Photo: FLLT

Afoot in the Field (Vol 6, Issue 1)

Download:  Afoot in the Field, Volume 6, Issue 1 (PDF)

Published Winter-Spring 2015

1st Page Afoot in the Field Winter 2014-2015


I’ve bucked up a fair number of logs for firewood over the years and enjoy the whole process of cutting my own wood – it heats you at least a few times from moving it, splitting it, stacking it, and then finally burning it! But in a couple instances, the sweat on my brow, while felling a tree or bucking one up, came not from the exertion of the work but from the nervousness of having the keen eyes of chainsaw safety instructor Bill Lindloff scrutinizing my every move…

There is a mental image of Bill that will probably never leave my mind. He is kneeling down on the forest floor, a safe distance away from where I am working on an assigned cutting task, head slightly cocked toward the other safety class participants, grin on his face, and counting the number of mistakes I make on his fingers. He says something like, “Well, you remembered to check your surroundings for potential hazards, you identified an appropriate escape route, you satisfactorily planned and executed your cut, you are wearing all the right personal protective gear, and you remembered to set the chain break when you were done cutting. But, you get minus ten points for forgetting to fully wrap your thumb around the upper handle of the saw, and minus another ten points for forgetting to lower the face shield on your helmet while you were working”. Considering that that was the second time I’d taken Bill’s class, the demerits were embarrassing. But all of us in the class were in the same boat, and we were all learning, and re-learning, some very valuable safety lessons.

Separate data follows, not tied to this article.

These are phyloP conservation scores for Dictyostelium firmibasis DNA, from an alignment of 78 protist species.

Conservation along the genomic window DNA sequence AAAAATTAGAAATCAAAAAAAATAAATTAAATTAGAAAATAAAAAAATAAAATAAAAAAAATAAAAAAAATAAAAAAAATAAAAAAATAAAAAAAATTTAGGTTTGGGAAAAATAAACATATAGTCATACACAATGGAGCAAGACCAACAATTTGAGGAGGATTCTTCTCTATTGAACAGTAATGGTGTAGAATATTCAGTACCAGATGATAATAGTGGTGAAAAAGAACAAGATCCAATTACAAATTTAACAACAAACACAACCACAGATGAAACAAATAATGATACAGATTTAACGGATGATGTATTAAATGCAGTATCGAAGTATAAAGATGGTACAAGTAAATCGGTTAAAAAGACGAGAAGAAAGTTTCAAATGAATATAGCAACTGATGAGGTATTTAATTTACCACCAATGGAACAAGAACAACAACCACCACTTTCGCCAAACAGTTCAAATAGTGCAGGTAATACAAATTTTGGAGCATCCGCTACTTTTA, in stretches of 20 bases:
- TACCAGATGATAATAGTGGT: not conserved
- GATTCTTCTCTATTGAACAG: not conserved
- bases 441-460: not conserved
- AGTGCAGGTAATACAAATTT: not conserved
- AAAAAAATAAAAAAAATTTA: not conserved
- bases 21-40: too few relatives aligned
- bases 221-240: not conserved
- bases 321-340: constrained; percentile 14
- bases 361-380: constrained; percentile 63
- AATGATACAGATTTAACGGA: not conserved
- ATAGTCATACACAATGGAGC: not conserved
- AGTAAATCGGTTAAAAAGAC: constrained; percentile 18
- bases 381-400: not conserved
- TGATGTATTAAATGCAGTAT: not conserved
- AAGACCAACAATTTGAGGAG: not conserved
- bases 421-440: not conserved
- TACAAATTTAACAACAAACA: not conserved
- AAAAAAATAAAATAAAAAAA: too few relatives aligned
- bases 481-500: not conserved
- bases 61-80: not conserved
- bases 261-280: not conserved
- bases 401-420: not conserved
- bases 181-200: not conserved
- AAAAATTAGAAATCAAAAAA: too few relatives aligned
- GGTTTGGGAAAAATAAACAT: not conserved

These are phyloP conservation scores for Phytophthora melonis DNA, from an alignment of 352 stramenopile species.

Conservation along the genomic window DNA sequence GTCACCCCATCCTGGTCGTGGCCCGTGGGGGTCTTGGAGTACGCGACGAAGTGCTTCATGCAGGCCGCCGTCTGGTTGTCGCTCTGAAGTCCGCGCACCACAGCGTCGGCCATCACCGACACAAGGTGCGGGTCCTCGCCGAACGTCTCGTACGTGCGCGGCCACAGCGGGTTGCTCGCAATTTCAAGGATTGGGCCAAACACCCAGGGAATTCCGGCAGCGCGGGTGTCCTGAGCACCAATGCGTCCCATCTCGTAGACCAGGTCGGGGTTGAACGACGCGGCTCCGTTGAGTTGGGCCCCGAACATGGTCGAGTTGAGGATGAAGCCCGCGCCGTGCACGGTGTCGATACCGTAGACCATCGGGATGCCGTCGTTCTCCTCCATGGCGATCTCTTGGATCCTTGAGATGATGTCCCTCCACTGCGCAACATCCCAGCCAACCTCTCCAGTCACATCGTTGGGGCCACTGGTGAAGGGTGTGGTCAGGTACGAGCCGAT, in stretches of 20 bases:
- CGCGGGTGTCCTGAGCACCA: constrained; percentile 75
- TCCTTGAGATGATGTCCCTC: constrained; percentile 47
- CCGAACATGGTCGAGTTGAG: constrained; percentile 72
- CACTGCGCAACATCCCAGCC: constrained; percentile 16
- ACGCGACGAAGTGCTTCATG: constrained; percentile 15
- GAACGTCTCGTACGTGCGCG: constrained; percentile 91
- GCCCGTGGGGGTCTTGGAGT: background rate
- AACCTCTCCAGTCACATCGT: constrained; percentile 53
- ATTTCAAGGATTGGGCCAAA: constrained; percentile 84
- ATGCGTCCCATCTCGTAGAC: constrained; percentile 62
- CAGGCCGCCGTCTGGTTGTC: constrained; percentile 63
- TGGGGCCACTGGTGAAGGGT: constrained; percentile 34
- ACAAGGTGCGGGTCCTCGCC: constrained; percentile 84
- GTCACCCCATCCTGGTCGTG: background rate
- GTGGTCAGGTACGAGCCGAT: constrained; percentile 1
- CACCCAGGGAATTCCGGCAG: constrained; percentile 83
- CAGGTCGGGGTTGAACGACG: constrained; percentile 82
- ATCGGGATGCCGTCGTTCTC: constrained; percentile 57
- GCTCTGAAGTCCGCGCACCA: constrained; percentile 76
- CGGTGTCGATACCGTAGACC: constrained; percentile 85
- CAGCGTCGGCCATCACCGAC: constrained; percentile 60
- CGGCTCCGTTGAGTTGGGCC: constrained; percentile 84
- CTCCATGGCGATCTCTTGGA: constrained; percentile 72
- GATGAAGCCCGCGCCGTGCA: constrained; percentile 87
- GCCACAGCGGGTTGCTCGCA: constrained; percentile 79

One of the other participants in the Game of Logging class that I took this past year was a man named Charles Stackhouse. Charles owns and actively manages a beautiful property near Keuka Lake, is a volunteer with the Finger Lakes Trail Conference (the organization that sponsored the chainsaw safety course), has served on the Board of Directors of the NY Forest Owners Association, and is a Master Forest Owner who helps others learn about forest management. Charles had some great stories about doing land management work on his own property, had a passion for being outside in his woods, and was committed to volunteerism and helping other landowners learn about good forestry and safe use of equipment. He graciously agreed to be interviewed for this issue of Afoot in the Field and offers some great stories and tips about how to work safely on your property with machinery and power tools.

Download:  Afoot in the Field, Volume 6, Issue 1 (PDF)

You can download Afoot in the Field, our biannual stewardship pamphlet for landowners, in PDF format.  See all issues here.